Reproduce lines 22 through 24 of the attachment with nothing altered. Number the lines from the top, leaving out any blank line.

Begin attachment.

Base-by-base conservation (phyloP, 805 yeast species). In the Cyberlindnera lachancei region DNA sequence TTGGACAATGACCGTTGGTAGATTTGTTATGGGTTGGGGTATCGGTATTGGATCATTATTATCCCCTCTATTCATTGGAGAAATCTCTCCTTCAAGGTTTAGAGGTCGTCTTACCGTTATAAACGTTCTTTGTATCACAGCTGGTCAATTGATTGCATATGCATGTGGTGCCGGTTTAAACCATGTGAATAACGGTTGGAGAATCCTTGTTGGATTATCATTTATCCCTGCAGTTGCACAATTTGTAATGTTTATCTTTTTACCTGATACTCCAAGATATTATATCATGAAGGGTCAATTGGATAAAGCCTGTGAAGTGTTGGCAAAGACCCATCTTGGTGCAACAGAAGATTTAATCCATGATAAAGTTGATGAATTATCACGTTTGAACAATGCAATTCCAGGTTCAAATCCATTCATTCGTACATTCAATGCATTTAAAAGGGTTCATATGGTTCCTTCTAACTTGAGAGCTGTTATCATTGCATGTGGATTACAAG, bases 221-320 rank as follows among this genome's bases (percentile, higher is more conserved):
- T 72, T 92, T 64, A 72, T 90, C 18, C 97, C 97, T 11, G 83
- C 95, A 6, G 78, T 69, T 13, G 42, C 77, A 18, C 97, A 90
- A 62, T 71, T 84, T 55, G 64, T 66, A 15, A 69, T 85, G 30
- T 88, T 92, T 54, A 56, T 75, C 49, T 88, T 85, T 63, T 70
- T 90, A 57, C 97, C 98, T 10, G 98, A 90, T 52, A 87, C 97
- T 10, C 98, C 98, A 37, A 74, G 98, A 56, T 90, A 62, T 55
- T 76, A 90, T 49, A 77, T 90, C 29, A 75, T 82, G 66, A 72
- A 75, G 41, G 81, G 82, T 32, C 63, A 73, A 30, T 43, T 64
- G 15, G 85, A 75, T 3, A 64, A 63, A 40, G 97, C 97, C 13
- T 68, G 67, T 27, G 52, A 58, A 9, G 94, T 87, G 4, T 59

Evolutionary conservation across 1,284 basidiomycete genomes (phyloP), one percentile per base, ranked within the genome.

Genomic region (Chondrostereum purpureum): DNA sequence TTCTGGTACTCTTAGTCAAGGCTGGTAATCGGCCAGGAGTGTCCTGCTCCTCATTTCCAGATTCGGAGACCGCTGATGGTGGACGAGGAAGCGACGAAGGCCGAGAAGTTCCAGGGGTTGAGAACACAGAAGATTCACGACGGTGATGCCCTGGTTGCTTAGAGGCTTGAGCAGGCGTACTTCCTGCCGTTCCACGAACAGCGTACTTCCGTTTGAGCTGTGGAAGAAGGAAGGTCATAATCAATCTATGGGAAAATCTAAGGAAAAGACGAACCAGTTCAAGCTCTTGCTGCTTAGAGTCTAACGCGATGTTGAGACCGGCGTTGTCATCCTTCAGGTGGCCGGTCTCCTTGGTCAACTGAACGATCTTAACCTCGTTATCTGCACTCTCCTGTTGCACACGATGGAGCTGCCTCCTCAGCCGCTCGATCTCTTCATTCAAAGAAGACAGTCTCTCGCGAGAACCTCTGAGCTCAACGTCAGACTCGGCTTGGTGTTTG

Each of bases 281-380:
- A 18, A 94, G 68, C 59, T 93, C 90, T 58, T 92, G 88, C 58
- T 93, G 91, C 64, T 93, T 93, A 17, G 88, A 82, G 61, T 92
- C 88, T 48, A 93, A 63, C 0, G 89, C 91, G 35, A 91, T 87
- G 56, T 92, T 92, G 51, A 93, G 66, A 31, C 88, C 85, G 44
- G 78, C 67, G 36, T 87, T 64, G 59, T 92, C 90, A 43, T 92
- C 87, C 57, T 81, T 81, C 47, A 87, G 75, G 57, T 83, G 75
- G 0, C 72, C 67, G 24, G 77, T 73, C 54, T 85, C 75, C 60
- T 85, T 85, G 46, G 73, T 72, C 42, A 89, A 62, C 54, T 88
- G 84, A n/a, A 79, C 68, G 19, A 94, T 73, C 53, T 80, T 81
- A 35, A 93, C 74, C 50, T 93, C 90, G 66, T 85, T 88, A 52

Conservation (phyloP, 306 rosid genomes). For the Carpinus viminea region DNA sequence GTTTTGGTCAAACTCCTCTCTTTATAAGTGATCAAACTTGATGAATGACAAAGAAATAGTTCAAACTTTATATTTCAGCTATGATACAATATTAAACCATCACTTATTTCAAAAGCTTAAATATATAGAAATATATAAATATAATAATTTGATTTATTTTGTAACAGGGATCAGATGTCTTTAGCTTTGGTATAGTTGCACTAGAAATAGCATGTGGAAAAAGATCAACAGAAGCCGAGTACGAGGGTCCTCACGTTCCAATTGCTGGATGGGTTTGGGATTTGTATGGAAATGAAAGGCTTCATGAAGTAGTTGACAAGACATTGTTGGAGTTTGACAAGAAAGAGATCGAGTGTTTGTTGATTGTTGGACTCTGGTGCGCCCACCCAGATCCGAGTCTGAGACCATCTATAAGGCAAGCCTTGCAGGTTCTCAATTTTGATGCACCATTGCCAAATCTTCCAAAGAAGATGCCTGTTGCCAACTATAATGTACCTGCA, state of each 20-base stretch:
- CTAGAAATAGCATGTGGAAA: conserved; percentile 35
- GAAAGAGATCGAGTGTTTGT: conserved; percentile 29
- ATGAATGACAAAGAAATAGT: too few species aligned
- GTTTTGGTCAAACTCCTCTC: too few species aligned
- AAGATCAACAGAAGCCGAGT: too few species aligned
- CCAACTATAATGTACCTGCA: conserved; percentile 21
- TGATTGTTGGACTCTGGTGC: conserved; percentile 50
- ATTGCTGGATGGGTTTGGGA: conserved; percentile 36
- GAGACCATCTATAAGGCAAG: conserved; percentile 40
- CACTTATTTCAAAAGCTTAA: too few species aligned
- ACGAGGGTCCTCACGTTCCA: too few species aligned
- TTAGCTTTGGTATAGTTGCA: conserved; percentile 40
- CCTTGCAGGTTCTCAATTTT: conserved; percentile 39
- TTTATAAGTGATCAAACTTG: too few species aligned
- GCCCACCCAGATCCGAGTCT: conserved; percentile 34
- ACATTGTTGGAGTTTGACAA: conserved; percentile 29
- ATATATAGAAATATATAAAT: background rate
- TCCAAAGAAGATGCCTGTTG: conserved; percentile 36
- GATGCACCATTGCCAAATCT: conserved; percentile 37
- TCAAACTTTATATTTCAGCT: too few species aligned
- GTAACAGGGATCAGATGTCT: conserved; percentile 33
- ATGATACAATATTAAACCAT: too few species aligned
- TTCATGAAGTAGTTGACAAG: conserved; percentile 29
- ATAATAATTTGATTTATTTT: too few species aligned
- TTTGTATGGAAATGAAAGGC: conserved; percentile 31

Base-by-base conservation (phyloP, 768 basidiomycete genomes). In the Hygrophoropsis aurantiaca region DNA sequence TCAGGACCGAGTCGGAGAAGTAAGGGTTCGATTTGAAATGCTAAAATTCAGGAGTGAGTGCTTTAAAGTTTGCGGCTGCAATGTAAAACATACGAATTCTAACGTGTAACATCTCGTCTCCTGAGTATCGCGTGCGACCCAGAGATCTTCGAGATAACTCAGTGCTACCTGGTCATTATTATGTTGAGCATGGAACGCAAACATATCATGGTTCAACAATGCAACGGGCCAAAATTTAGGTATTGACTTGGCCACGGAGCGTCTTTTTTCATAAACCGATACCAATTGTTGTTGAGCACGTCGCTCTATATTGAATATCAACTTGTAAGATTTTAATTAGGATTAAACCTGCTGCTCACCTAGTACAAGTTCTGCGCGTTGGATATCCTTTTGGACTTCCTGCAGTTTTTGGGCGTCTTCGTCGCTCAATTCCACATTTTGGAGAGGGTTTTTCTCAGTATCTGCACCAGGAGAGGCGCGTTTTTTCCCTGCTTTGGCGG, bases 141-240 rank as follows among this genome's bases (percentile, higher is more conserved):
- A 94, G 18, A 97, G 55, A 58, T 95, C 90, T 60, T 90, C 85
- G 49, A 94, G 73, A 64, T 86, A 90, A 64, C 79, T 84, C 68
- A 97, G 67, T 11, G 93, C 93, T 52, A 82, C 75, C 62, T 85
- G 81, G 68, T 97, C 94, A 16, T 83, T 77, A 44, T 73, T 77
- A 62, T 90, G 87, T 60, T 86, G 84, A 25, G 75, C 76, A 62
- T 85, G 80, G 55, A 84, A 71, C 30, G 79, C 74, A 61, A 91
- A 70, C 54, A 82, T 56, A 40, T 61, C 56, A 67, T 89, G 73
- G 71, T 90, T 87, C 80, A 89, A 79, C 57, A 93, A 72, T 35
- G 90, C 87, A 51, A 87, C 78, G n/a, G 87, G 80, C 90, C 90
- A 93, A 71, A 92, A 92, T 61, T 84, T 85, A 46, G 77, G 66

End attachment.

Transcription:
- T 85, T 85, G 46, G 73, T 72, C 42, A 89, A 62, C 54, T 88
- G 84, A n/a, A 79, C 68, G 19, A 94, T 73, C 53, T 80, T 81
- A 35, A 93, C 74, C 50, T 93, C 90, G 66, T 85, T 88, A 52